This fluid discharge and mixing process continues as long as the plunger 44 and extension 46 are being actuated and as long as fluids are still left to be dispensed from the dual fluid cartridge 20. FIG. 4 depicts the dual fluid cartridge 20 in an intermediate dispensing position with a portion of the fluids 78, 80 dispensed from the dual fluid cartridge 20. FIG. 5 depicts the dual fluid cartridge 20 with the fluid contents of the chambers 70, 72 of the cartridge 20 fully dispensed.

The arrangement of the dual fluid cartridge 20 in FIG. 5, minus the waste fluids 78 and 80 shown remaining, is how the dual fluid cartridge 20 looks prior to being filled. To fill the dual fluid cartridge 20, the chambers 70, 72 are filled with the appropriate fluids 78, 80 through their respective discharge openings 90, 94. The filling process occurs in the reverse manner of the dispensing process described above. During the filling process, air is present in the chamber 70, 72 between the incoming fluids 78, 80 and the pistons 76, 96. If air gets trapped in the chambers 70, 72, it can cause a number of problems in the use of the dual fluid cartridge 20. Most significantly, air trapped in chambers 70, 72 can negatively impact he ability to control the volumetric dispensing ratio of the fluids 78, 80 in the chambers 70, 72. To alleviate this problem, an air venting system may be employed, such as the air venting system described in commonly owned international patent application number PCT/US03/17997 or U.S. patent application Ser. Nos. 10/755,796 and 11/031,929, which are incorporated by reference herein. In this embodiment, to vent this air, raised bosses 120 are formed on the interior of the outer cartridge wall 22, and raised bosses 122 are also formed on the interior wall of the bottom can assembly 110. The raised bosses 120, 122 temporarily open the seals formed by seals 76, 83, respectively, at the beginning of the filling process. As fluid enters the chambers 70, 72, after the air has been vented, the seals 76, 83 move off of the raised bosses 120, 122 and seal the chambers 70, 72 as described above.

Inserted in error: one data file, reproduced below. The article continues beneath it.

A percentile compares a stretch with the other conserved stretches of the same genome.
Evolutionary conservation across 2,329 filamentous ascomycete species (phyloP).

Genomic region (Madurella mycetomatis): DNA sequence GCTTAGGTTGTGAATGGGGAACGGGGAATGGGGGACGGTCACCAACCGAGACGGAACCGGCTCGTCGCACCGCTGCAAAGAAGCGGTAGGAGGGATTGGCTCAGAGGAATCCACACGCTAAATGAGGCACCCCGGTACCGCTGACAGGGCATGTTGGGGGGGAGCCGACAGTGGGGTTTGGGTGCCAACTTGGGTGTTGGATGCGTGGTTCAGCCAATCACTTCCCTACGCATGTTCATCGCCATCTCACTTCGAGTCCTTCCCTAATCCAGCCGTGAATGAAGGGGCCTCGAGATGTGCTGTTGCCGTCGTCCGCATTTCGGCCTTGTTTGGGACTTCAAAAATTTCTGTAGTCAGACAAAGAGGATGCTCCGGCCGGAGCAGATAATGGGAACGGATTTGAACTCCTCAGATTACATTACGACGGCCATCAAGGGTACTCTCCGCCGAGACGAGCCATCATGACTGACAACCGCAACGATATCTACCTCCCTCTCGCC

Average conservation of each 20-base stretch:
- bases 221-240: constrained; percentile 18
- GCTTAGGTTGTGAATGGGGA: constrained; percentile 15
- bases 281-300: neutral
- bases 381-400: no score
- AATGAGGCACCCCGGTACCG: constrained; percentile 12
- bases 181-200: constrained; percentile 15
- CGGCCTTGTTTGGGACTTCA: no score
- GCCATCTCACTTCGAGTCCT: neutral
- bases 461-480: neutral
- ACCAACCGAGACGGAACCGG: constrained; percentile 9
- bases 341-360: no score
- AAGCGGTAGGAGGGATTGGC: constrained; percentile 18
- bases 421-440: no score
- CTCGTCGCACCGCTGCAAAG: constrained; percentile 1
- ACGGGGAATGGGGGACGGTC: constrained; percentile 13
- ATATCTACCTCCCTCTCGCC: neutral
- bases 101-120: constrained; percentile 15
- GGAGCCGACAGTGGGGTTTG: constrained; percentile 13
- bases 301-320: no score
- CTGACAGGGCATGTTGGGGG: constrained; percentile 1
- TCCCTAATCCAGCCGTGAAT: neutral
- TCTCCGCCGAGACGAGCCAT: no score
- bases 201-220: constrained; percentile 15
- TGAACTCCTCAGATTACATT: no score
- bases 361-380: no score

FIG. 6 illustrates a syringe-type dual fluid dispenser 150 according to an alternative embodiment of the invention. Identical reference numerals contained in both FIG. 6 and one or more of the previously described figures refer to like structure having like function, while like reference numerals with prime marks (′) in FIG. 6 refer to analogous elements from the first embodiment that have been somewhat modified as will be described below and/or apparent from a comparison of the figures associated with the different embodiments. For a further understanding of the identical structure, reference may be made to the description above. It will be understood that although not shown in FIG. 6, a mixing nozzle 34 (FIG. 3) is attached to the threaded outlet 38, such as in the manner previously described. The syringe dispenser 150 includes an outer, cylindrical cartridge wall 22′ containing a first, annular piston 76 as in the first embodiment. The first piston 76 is located between the delivery tube 74 and the outer cartridge wall 22′ and defines a first fluid chamber 70 for holding a first fluid (not shown). Similar to the previous embodiment, but somewhat different in design, the outer cartridge wall 22′ includes an open proximal end 152. A movable bottom fluid assembly 110′ extends through the open end 152 and defines transmission structure 112′ having a similar purpose to the first embodiment, as previously described. In this embodiment, however, the bottom fluid assembly 110′ and transmission structure 112′ are part of, or at least coupled for movement with a manually operable plunger 154 of the syringe dispenser 150. That is, the neck 30 of the previous embodiment has been eliminated since this embodiment does not involve attachment to a hand-held applicator or gun. When the syringe dispenser 150 is in the pre-dispense condition shown in FIG. 6, at least a portion of the second fluid chamber 72 is located proximal to the open end 152. When the plunger 154 is depressed by a user engaging the thumb knob 154a, while grasping outer wall 22′ and attached flanges (not shown) with their fingers, a distal flange portion 156 engages the first piston 76 and moves it distally in the same manner as previously described. The bottom fluid assembly 110′ and transmission structure 112′ are coupled with the outer wall 22′ such that they do not uncouple. In this regard, the open end 152 is formed as an inwardly directed flange portion which retains the outwardly directed flange portion 156. It will be appreciated that the remaining functions and operation of the syringe dispenser 150 to dispense and mix two fluids are as described with respect to the first embodiment. That is, piston 76 will extrude a first fluid from the first fluid chamber 70 through the outlet 38 while the piston surface 96 will extrude the second fluid from the outlet 94. Both fluids may enter a mixing nozzle (FIG. 3) as previously described.